Table of Contents
There are several ways to set up Tomcat for running on different platforms. The main documentation for this is a file called RUNNING.txt. We encourage you to refer to that file if the information below does not answer some of your questions.
Installing Tomcat on Windows can be done easily using the Windows installer. Its interface and functionality is similar to other wizard based installers, with only a few items of interest.
- Installation as a service: Tomcat will be installed as a Windows service no matter what setting is selected. Using the checkbox on the component page sets the service as "auto" startup, so that Tomcat is automatically started when Windows starts. For optimal security, the service should be run as a separate user, with reduced permissions (see the Windows Services administration tool and its documentation).
- Java location: The installer will provide a default
JRE to use to run the service. The installer uses the registry to
determine the base path of a Java 8 or later JRE,
including the JRE installed as part of the full JDK. When running on
a 64-bit operating system, the installer will first look for a
64-bit JRE and only look for a 32-bit JRE if a 64-bit JRE is not
found. If a JRE cannot be found when running on a 64-bit operating
system, the installer will look for a 64-bit JDK. Finally, if a JRE
or JDK has not been found, the installer will try to use the
JAVA_HOMEenvironment variable. It is not mandatory to use the default JRE detected by the installer. Any installed Java 8 or later JRE (32-bit or 64-bit) may be used.
- Tray icon: When Tomcat is run as a service, there will not be any tray icon present when Tomcat is running. Note that when choosing to run Tomcat at the end of installation, the tray icon will be used even if Tomcat was installed as a service.
- Defaults: The defaults used by the installer may be
overridden by use of the
/C=<config file>command line argument. The configuration file uses the format
name=valuewith each pair on a separate line. The names of the available configuration options are:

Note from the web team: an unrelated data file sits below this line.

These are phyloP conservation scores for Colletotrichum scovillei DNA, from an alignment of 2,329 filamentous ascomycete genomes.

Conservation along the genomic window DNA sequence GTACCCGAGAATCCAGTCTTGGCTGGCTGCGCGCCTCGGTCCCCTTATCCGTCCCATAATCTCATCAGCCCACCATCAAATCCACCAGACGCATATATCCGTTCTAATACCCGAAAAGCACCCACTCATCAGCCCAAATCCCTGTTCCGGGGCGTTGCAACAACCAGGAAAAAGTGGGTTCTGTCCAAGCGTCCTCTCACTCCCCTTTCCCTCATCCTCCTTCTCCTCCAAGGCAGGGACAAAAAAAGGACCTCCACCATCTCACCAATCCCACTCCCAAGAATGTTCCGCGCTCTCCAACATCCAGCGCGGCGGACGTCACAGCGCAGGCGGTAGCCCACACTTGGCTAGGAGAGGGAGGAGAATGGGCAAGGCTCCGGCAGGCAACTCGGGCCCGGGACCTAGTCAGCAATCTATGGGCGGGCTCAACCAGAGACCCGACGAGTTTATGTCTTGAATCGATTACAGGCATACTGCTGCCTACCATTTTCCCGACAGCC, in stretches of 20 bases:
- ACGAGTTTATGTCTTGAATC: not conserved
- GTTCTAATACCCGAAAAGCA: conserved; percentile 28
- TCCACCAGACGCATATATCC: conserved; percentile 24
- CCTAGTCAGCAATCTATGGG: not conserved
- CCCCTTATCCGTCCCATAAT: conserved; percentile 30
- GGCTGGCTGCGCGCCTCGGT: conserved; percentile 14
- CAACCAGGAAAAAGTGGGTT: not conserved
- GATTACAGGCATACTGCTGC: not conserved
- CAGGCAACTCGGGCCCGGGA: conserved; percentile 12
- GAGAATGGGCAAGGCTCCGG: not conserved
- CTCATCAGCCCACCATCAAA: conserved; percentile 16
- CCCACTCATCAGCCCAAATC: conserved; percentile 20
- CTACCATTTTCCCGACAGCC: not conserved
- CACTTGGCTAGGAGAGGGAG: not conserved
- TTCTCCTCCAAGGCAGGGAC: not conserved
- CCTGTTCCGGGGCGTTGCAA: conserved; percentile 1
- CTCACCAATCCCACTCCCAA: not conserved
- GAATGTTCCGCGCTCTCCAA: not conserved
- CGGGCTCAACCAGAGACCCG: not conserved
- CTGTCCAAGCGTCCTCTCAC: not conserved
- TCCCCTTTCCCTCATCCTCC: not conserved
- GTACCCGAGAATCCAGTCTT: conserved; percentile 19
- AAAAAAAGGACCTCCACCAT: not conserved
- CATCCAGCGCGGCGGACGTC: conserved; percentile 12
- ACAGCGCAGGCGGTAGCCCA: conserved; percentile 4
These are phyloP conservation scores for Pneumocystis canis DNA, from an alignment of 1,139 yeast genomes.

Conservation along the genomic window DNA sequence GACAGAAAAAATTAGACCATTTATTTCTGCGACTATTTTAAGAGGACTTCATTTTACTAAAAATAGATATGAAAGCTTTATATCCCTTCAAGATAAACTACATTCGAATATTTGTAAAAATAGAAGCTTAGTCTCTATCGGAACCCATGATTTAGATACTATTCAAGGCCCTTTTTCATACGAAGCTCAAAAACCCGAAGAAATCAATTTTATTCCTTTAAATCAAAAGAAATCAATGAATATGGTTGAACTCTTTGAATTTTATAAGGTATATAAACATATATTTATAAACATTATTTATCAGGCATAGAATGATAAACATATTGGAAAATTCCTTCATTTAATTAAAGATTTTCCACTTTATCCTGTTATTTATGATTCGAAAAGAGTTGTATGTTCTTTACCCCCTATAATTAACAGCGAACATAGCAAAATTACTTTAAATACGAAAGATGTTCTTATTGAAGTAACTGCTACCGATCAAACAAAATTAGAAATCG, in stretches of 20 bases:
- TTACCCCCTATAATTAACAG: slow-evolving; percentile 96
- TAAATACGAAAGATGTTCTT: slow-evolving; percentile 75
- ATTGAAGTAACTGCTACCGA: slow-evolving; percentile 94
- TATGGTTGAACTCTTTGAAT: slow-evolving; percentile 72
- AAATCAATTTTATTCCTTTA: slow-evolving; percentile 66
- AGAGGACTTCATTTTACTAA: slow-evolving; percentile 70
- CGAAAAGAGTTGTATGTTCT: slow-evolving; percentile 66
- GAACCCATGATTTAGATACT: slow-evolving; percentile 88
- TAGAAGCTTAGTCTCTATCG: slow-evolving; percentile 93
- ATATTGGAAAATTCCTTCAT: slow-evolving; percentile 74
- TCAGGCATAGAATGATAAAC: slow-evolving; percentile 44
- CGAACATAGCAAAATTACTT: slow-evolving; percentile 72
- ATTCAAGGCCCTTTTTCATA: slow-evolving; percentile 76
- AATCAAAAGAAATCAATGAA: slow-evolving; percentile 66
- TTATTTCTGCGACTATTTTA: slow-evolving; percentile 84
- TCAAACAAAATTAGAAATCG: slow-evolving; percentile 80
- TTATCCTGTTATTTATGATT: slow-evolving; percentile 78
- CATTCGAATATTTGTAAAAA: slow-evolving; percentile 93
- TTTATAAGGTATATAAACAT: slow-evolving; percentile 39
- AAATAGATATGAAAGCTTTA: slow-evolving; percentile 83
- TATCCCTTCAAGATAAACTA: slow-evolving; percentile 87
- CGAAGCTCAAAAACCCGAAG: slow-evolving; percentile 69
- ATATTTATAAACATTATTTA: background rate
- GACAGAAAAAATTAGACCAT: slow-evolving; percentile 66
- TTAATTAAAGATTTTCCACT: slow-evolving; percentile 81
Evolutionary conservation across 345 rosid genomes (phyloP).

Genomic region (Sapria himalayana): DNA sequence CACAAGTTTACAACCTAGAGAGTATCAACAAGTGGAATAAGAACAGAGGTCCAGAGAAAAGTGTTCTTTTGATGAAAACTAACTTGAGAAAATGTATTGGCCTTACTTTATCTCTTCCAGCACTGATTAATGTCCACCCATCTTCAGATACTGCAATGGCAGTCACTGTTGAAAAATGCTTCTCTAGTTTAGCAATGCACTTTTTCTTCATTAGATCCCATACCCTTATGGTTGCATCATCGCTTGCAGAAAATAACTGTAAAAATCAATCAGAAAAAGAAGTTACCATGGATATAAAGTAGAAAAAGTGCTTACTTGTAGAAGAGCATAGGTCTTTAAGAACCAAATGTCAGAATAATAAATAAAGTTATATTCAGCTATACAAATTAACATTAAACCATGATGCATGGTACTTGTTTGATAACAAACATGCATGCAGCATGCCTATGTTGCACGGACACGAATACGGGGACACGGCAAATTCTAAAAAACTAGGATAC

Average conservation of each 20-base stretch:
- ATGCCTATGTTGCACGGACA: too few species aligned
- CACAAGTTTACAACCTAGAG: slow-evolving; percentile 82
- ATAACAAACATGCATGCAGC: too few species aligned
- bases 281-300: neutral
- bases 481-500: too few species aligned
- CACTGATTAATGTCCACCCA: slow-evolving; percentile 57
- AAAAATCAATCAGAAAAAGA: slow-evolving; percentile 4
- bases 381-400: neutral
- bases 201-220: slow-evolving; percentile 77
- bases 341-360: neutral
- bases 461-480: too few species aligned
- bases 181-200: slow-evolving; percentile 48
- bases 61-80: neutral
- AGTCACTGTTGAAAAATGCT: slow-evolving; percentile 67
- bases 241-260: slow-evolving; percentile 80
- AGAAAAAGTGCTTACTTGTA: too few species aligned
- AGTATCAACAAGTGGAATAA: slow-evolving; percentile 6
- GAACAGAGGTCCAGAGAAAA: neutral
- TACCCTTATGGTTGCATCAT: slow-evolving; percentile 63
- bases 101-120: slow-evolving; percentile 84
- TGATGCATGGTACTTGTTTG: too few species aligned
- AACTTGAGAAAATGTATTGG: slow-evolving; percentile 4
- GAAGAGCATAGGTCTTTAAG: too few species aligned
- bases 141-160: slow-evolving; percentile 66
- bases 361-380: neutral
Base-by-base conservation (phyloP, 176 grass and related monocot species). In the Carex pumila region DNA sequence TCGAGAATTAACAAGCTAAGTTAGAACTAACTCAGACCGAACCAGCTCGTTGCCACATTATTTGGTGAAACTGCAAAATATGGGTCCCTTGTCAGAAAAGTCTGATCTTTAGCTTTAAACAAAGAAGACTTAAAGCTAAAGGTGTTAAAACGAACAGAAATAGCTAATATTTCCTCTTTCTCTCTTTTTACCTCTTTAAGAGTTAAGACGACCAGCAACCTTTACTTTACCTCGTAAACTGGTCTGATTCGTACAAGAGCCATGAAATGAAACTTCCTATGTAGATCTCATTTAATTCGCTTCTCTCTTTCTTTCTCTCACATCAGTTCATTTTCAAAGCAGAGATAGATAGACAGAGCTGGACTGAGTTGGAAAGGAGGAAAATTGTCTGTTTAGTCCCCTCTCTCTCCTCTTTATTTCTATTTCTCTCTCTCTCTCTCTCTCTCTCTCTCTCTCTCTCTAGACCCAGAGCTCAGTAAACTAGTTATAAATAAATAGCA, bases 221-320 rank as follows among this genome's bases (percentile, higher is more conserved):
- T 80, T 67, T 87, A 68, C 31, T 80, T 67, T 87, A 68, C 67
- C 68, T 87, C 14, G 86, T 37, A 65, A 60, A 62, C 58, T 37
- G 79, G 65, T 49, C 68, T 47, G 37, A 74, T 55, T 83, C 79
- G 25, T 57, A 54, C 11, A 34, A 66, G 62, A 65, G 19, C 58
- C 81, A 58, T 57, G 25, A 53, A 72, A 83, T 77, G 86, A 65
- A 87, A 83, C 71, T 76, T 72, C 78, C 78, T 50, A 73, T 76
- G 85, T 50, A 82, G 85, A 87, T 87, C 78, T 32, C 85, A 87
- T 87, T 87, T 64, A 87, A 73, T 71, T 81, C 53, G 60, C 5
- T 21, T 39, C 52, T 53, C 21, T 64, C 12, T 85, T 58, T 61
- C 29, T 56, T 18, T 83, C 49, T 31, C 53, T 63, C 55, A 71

/D=it is possible to perform fully configured unattended installs of Apache Tomcat.
- Refer to the Windows Service How-To for information on how to manage Tomcat as a Windows service.
The installer will create shortcuts allowing starting and configuring Tomcat. It is important to note that the Tomcat administration web application can only be used when Tomcat is running.
Tomcat can be run as a daemon using the jsvc tool from the commons-daemon project. Source tarballs for jsvc are included with the Tomcat binaries, and need to be compiled. Building jsvc requires a C ANSI compiler (such as GCC), GNU Autoconf, and a JDK.
Before running the script, the
variable should be set to the base path of the JDK. Alternately, when
./configure script, the path of the JDK may
be specified using the
--with-java parameter, such as
Using the following commands should result in a compiled jsvc binary,
located in the
$CATALINA_HOME/bin folder. This assumes
that GNU TAR is used, and that
CATALINA_HOME is an
environment variable pointing to the base path of the Tomcat
Please note that you should use the GNU make (gmake) instead of the native BSD make on FreeBSD systems.
cd $CATALINA_HOME/bin tar xvfz commons-daemon-native.tar.gz cd commons-daemon-1.1.x-native-src/unix ./configure make cp jsvc ../.. cd ../..
Tomcat can then be run as a daemon using the following commands.
CATALINA_BASE=$CATALINA_HOME cd $CATALINA_HOME ./bin/jsvc \ -classpath $CATALINA_HOME/bin/bootstrap.jar:$CATALINA_HOME/bin/tomcat-juli.jar \ -outfile $CATALINA_BASE/logs/catalina.out \ -errfile $CATALINA_BASE/logs/catalina.err \ -Dcatalina.home=$CATALINA_HOME \ -Dcatalina.base=$CATALINA_BASE \ -Djava.util.logging.manager=org.apache.juli.ClassLoaderLogManager \ -Djava.util.logging.config.file=$CATALINA_BASE/conf/logging.properties \ org.apache.catalina.startup.Bootstrap
When running on Java 9 you will need to additionally specify the following when starting jsvc.
... --add-opens=java.base/java.lang=ALL-UNNAMED \ --add-opens=java.base/java.io=ALL-UNNAMED \ --add-opens=java.base/java.util=ALL-UNNAMED \ --add-opens=java.base/java.util.concurrent=ALL-UNNAMED \ --add-opens=java.rmi/sun.rmi.transport=ALL-UNNAMED \ ...
You may also need to specify
-jvm server if the JVM defaults
to using a server VM rather than a client VM. This has been observed on
jsvc has other useful parameters, such as
causes it to switch to another user after the daemon initialization is
complete. This allows, for example, running Tomcat as a non privileged
user while still being able to use privileged ports. Note that if you
use this option and start Tomcat as root, you'll need to disable the
org.apache.catalina.security.SecurityListener check that
prevents Tomcat starting when running as root.
jsvc --help will return the full jsvc usage
information. In particular, the
-debug option is useful
to debug issues running jsvc.
$CATALINA_HOME/bin/daemon.sh can be used as a
template for starting Tomcat automatically at boot time from
/etc/init.d with jsvc.
Note that the Commons-Daemon JAR file must be on your runtime classpath to run Tomcat in this manner. The Commons-Daemon JAR file is in the Class-Path entry of the bootstrap.jar manifest, but if you get a ClassNotFoundException or a NoClassDefFoundError for a Commons-Daemon class, add the Commons-Daemon JAR to the -cp argument when launching jsvc.